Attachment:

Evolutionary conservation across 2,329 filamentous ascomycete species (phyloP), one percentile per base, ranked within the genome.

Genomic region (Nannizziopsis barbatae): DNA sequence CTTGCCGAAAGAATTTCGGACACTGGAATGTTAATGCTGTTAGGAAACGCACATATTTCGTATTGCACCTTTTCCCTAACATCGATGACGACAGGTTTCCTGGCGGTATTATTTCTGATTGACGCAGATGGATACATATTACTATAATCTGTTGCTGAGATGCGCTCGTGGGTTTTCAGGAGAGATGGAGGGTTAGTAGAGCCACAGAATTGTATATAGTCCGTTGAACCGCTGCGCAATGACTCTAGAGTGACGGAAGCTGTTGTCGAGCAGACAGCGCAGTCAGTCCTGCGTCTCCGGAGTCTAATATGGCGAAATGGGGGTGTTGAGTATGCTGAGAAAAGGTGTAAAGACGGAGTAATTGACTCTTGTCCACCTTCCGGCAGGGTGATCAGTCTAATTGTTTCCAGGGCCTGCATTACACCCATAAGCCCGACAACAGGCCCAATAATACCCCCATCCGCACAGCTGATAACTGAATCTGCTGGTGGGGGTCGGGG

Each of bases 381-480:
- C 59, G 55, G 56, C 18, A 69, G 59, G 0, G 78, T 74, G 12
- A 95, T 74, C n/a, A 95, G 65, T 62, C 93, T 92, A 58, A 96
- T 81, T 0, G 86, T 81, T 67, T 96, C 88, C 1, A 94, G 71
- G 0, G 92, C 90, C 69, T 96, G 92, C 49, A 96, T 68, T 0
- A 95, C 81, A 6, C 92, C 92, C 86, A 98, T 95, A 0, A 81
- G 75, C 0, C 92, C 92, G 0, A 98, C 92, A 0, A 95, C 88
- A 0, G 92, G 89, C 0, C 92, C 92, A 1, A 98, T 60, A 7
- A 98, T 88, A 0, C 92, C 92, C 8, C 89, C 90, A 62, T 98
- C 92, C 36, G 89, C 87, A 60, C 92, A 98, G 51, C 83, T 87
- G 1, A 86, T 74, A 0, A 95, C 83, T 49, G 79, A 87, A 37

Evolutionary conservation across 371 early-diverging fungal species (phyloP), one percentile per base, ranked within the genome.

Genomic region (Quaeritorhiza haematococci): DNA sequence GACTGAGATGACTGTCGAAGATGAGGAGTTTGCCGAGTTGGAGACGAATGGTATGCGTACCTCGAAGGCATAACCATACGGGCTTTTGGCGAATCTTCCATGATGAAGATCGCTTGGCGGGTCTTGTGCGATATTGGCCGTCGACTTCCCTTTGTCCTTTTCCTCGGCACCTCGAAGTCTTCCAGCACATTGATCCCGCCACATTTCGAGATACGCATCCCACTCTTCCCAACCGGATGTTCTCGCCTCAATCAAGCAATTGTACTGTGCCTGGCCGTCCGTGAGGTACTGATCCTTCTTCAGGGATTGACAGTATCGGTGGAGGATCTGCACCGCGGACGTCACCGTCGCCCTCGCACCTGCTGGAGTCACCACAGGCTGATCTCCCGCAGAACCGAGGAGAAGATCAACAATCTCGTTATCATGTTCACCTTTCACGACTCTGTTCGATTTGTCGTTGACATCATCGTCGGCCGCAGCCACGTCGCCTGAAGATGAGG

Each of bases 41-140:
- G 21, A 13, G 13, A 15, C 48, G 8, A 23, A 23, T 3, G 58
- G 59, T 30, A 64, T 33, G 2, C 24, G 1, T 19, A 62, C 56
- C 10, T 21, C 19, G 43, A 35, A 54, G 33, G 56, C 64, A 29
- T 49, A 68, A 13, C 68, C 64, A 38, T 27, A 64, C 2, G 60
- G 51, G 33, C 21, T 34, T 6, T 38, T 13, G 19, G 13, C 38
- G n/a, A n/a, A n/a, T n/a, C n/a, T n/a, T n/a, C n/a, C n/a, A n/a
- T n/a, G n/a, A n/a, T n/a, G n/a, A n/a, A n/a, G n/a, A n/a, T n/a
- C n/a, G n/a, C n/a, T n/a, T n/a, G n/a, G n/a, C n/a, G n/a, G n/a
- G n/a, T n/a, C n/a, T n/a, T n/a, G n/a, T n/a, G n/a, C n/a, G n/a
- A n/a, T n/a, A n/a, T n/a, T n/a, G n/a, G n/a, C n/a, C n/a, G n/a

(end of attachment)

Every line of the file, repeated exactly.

Evolutionary conservation across 2,329 filamentous ascomycete species (phyloP), one percentile per base, ranked within the genome.

Genomic region (Nannizziopsis barbatae): DNA sequence CTTGCCGAAAGAATTTCGGACACTGGAATGTTAATGCTGTTAGGAAACGCACATATTTCGTATTGCACCTTTTCCCTAACATCGATGACGACAGGTTTCCTGGCGGTATTATTTCTGATTGACGCAGATGGATACATATTACTATAATCTGTTGCTGAGATGCGCTCGTGGGTTTTCAGGAGAGATGGAGGGTTAGTAGAGCCACAGAATTGTATATAGTCCGTTGAACCGCTGCGCAATGACTCTAGAGTGACGGAAGCTGTTGTCGAGCAGACAGCGCAGTCAGTCCTGCGTCTCCGGAGTCTAATATGGCGAAATGGGGGTGTTGAGTATGCTGAGAAAAGGTGTAAAGACGGAGTAATTGACTCTTGTCCACCTTCCGGCAGGGTGATCAGTCTAATTGTTTCCAGGGCCTGCATTACACCCATAAGCCCGACAACAGGCCCAATAATACCCCCATCCGCACAGCTGATAACTGAATCTGCTGGTGGGGGTCGGGG

Each of bases 381-480:
- C 59, G 55, G 56, C 18, A 69, G 59, G 0, G 78, T 74, G 12
- A 95, T 74, C n/a, A 95, G 65, T 62, C 93, T 92, A 58, A 96
- T 81, T 0, G 86, T 81, T 67, T 96, C 88, C 1, A 94, G 71
- G 0, G 92, C 90, C 69, T 96, G 92, C 49, A 96, T 68, T 0
- A 95, C 81, A 6, C 92, C 92, C 86, A 98, T 95, A 0, A 81
- G 75, C 0, C 92, C 92, G 0, A 98, C 92, A 0, A 95, C 88
- A 0, G 92, G 89, C 0, C 92, C 92, A 1, A 98, T 60, A 7
- A 98, T 88, A 0, C 92, C 92, C 8, C 89, C 90, A 62, T 98
- C 92, C 36, G 89, C 87, A 60, C 92, A 98, G 51, C 83, T 87
- G 1, A 86, T 74, A 0, A 95, C 83, T 49, G 79, A 87, A 37

Evolutionary conservation across 371 early-diverging fungal species (phyloP), one percentile per base, ranked within the genome.

Genomic region (Quaeritorhiza haematococci): DNA sequence GACTGAGATGACTGTCGAAGATGAGGAGTTTGCCGAGTTGGAGACGAATGGTATGCGTACCTCGAAGGCATAACCATACGGGCTTTTGGCGAATCTTCCATGATGAAGATCGCTTGGCGGGTCTTGTGCGATATTGGCCGTCGACTTCCCTTTGTCCTTTTCCTCGGCACCTCGAAGTCTTCCAGCACATTGATCCCGCCACATTTCGAGATACGCATCCCACTCTTCCCAACCGGATGTTCTCGCCTCAATCAAGCAATTGTACTGTGCCTGGCCGTCCGTGAGGTACTGATCCTTCTTCAGGGATTGACAGTATCGGTGGAGGATCTGCACCGCGGACGTCACCGTCGCCCTCGCACCTGCTGGAGTCACCACAGGCTGATCTCCCGCAGAACCGAGGAGAAGATCAACAATCTCGTTATCATGTTCACCTTTCACGACTCTGTTCGATTTGTCGTTGACATCATCGTCGGCCGCAGCCACGTCGCCTGAAGATGAGG

Each of bases 41-140:
- G 21, A 13, G 13, A 15, C 48, G 8, A 23, A 23, T 3, G 58
- G 59, T 30, A 64, T 33, G 2, C 24, G 1, T 19, A 62, C 56
- C 10, T 21, C 19, G 43, A 35, A 54, G 33, G 56, C 64, A 29
- T 49, A 68, A 13, C 68, C 64, A 38, T 27, A 64, C 2, G 60
- G 51, G 33, C 21, T 34, T 6, T 38, T 13, G 19, G 13, C 38
- G n/a, A n/a, A n/a, T n/a, C n/a, T n/a, T n/a, C n/a, C n/a, A n/a
- T n/a, G n/a, A n/a, T n/a, G n/a, A n/a, A n/a, G n/a, A n/a, T n/a
- C n/a, G n/a, C n/a, T n/a, T n/a, G n/a, G n/a, C n/a, G n/a, G n/a
- G n/a, T n/a, C n/a, T n/a, T n/a, G n/a, T n/a, G n/a, C n/a, G n/a
- A n/a, T n/a, A n/a, T n/a, T n/a, G n/a, G n/a, C n/a, C n/a, G n/a